Saturday, October 07, 2006

New Arbitron Survey, Same Results (mostly)

The new national audience estimates for public radio are coming out. The overall Average Quater-Hour (AQH) audience remains in decline. That's the average audeince. So is overall Share of audience.

Once again, the decline is not large but it continues a downward trend from Spring 2003. The Cume (weekly) audience is up a bit.

The temptation will be to take encouragement from the increase in Cume and ignore the drop in AQH and Share. But this combination over numbers points to another drop in Loyalty. That would not be good.

All indications remain that the decrease in listening to public radio is not because of satellite radio or podcasting or some other new media.

The loss of Share means public radio is losing ground in the radio marketplace. A decline in Loyalty, if further analysis shows that's the case, means that public radio listeners are still using the radio but choosing to spend an increasing amount of the radio listening time with commercial broadcasters.


Blogger Aaron Read said...

I think I've asked this before, so forgive me if my memory's failed me...

Do these trends account for things like sports broadcasts? Every radio station in Boston takes a big backseat to WEEI every summer thanks to the Sox games. Sometimes in fall, too. :-)

It'd also be interesting to see if public radio's losses are going to Air America at all. I imagine that'd be near-impossible to realistically track...but if it's true, then I'd opine that's not nearly as bad as, say, losing listeners to the local Top40 station.

12:09 PM  
Blogger RadioSutton said...

Air America hurt a few public radio stations but its not in enough markets to cause the national dip. Sports might be making a tiny dent. But more than likely, this is more a case of listeners drifting away rather than being pulled away. That's what it looks like in the data I'm seeing.

10:50 PM  
Anonymous Eliot Landrum said...

Do you know if there has been any research yet into why this is happening? I kind of wonder if the content is what is causing the drift. I know from my experience, as soon as news article about Iraq comes on, I flip it over to music. I just don't want to hear about it anymore. I know it's horrible, but that's what I do anyway. I'd like to find out if that's the case for others as well.

10:55 PM  
Blogger RadioSutton said...

Don't think that level of research has been done on the news programs, but music stations are losing audience too. So it's not just a news issue.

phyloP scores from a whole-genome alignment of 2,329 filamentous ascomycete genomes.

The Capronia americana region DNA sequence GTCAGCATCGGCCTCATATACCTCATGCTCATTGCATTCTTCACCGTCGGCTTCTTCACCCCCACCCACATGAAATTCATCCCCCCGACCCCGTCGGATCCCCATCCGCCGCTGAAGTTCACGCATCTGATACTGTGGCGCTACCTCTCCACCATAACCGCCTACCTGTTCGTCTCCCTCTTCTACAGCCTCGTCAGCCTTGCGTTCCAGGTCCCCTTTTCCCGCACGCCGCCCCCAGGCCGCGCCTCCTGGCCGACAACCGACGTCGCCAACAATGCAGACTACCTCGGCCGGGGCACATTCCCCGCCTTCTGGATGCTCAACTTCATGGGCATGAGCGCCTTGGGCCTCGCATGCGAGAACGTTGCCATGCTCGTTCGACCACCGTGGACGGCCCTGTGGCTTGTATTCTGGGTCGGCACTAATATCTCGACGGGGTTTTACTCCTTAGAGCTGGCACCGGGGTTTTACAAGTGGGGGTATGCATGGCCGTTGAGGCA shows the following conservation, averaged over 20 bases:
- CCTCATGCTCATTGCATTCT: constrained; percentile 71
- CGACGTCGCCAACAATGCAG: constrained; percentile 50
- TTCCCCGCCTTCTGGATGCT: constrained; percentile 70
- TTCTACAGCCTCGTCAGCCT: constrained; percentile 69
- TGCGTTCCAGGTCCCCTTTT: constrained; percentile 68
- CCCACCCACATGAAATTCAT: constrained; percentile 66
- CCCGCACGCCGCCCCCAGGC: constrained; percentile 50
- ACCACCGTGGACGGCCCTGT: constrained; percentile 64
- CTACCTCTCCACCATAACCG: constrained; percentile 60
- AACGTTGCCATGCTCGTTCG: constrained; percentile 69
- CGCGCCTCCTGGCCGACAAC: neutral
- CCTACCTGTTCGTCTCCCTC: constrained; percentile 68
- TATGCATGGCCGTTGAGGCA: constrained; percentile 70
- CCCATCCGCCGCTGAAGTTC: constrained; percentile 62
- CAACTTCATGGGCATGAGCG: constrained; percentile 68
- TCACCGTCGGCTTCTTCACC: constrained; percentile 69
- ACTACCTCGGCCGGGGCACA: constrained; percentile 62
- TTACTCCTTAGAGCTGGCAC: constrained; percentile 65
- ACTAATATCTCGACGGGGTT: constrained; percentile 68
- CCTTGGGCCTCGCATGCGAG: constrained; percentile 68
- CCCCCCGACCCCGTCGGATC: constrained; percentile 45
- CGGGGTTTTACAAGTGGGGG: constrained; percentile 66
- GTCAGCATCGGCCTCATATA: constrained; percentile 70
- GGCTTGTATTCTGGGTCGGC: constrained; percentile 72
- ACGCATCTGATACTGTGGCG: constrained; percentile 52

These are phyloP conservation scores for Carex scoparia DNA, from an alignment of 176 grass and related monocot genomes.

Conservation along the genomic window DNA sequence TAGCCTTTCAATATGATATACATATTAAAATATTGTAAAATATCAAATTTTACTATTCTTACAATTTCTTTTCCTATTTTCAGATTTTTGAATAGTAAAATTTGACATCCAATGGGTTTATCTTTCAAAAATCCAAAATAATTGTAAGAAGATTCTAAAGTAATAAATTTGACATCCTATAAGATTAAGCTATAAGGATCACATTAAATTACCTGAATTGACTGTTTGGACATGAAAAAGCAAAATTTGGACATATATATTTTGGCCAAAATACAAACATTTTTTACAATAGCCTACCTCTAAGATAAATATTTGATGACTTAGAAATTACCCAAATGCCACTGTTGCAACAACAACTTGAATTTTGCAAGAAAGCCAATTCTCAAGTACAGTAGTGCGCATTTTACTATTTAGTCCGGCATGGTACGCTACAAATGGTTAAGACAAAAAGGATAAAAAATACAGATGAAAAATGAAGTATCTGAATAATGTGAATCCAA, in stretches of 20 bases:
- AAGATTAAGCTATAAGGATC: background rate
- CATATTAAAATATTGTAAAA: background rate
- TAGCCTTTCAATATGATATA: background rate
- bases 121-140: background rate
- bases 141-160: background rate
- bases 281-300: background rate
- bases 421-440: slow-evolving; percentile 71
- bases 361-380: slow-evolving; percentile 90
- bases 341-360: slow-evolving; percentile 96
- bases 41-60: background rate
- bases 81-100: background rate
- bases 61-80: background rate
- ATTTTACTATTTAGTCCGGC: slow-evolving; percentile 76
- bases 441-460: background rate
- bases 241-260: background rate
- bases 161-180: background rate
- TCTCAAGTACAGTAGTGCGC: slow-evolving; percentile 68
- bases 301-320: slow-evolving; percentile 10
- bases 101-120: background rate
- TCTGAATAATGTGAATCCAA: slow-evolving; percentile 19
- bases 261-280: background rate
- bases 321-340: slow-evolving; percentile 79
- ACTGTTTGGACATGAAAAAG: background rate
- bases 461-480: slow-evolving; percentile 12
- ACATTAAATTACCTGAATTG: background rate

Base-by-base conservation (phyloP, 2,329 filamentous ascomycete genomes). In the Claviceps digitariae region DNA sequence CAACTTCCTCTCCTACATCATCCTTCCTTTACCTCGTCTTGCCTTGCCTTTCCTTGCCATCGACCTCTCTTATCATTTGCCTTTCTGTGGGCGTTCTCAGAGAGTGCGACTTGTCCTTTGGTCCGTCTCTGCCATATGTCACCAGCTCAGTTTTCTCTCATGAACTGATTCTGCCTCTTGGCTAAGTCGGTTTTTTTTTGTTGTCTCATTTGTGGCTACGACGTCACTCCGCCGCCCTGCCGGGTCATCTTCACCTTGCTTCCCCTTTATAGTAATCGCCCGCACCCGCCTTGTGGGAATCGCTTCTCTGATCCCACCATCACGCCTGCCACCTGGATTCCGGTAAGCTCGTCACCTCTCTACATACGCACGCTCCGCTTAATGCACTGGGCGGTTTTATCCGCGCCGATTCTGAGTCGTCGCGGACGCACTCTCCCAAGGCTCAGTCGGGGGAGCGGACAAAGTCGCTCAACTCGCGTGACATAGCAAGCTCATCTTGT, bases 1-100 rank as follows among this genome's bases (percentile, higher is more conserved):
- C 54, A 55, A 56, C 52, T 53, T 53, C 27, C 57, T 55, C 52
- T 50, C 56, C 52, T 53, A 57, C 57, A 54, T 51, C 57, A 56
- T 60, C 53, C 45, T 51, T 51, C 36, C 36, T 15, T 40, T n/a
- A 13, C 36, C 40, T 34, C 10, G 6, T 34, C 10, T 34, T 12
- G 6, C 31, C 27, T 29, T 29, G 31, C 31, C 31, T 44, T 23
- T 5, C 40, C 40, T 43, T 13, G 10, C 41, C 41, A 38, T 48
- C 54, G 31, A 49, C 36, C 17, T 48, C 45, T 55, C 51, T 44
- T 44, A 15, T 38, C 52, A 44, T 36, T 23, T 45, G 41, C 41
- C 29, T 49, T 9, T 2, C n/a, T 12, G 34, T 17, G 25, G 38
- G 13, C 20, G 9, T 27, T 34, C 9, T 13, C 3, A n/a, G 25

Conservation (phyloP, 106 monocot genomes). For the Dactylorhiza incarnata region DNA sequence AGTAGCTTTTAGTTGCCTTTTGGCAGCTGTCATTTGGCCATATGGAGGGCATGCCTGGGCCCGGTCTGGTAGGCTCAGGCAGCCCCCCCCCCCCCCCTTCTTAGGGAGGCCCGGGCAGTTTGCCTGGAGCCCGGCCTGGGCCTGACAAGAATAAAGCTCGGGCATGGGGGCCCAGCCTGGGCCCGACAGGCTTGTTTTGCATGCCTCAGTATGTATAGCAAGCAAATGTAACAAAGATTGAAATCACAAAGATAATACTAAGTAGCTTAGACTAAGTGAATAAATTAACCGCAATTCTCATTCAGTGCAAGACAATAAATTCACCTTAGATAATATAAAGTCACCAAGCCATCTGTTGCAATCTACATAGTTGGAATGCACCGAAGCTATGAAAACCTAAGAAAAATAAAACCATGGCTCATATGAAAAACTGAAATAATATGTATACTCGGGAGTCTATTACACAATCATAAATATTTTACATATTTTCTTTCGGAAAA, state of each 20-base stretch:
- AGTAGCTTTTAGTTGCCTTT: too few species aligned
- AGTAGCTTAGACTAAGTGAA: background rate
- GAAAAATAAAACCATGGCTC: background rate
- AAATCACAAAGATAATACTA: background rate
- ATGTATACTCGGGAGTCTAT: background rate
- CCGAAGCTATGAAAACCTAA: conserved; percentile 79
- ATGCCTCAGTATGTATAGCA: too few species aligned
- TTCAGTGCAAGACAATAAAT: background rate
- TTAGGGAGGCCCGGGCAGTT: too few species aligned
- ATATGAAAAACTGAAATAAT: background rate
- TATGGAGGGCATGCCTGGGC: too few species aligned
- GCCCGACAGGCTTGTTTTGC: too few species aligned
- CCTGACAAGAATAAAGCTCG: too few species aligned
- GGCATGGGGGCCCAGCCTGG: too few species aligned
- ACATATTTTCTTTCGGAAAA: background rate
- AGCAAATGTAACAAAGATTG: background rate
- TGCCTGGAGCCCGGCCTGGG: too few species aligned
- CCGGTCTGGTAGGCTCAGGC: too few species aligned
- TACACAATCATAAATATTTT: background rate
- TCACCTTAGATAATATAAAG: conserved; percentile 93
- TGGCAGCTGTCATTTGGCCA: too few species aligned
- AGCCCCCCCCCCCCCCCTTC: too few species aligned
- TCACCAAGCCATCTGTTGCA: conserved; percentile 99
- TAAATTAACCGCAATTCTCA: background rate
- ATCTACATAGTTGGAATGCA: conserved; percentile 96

10:53 AM  
Anonymous Anonymous said...

The total number of listeners (cume)is up, but the number of listeners tuned into public radio at any one time is down (AQH and share).

Who's tuning out? What demo shows shows the biggest drop in "loyalty?" Is it loss by attrition, i.e., age? Do all public radio formats show this trend, or just some?

On the flip side, could the cume figures indicated public radio is enjoying a bump in audience sharing--listeners migrating from commercial stations for NPR "branded" elements like news?

6:02 PM  
Blogger RadioSutton said...

Nothing I've seen suggests that the loss of Loyalty is unique to one demo or format. Figuring out what's going on with Cume is a little more tricky.

People often think of Cume as the station's total audience, but it is not. It is an estiamte of the station's average weekly audience. The annual number of listeners to any station is much larger, perhaps twice as large.

So "Lost" weekly Cume doesn't mean they are gone forever and "Gained" weekly Cume doesn't mean brand new listeners to the station. It could, and probably does, mean that listeners increased or decreased their overall Loyalty to the extent that the now appear or disappear from the weekly Cume.

Think about public radio's audience growth after the first gulf war and 9/11. No advertising yet instant Cume growth. How did that happen?

People who knew about public radio and used it very little -- weekly Loyalty of zero but perhaps "monthly Loyalty" of 10% --started using public radio weekly. Weekly Cume goes up but they are not "new to public radio" listeners.

This is the problem with focusing on the size of the audience rather than listeners' behavior. The metrics that give us insight to behavior -- how listeners respond to what we program and how we promote -- are far more useful that weekly counts of listeners.

9:59 AM  
Anonymous Anonymous said...

So is the notion that Loyalty to public radio is in decline a conclusion being reached by looking "weekly counts," i.e. AQH and cume, or by the metrics that examine behavior? What is the methodology of these behavioral studies and what do they tell us?

1:49 PM  
Blogger RadioSutton said...

About Loyalty: Go to this lin, scroll down to Loyalty, and click on the link.

4:23 PM  

Post a Comment

Links to this post:

Create a Link

<< Home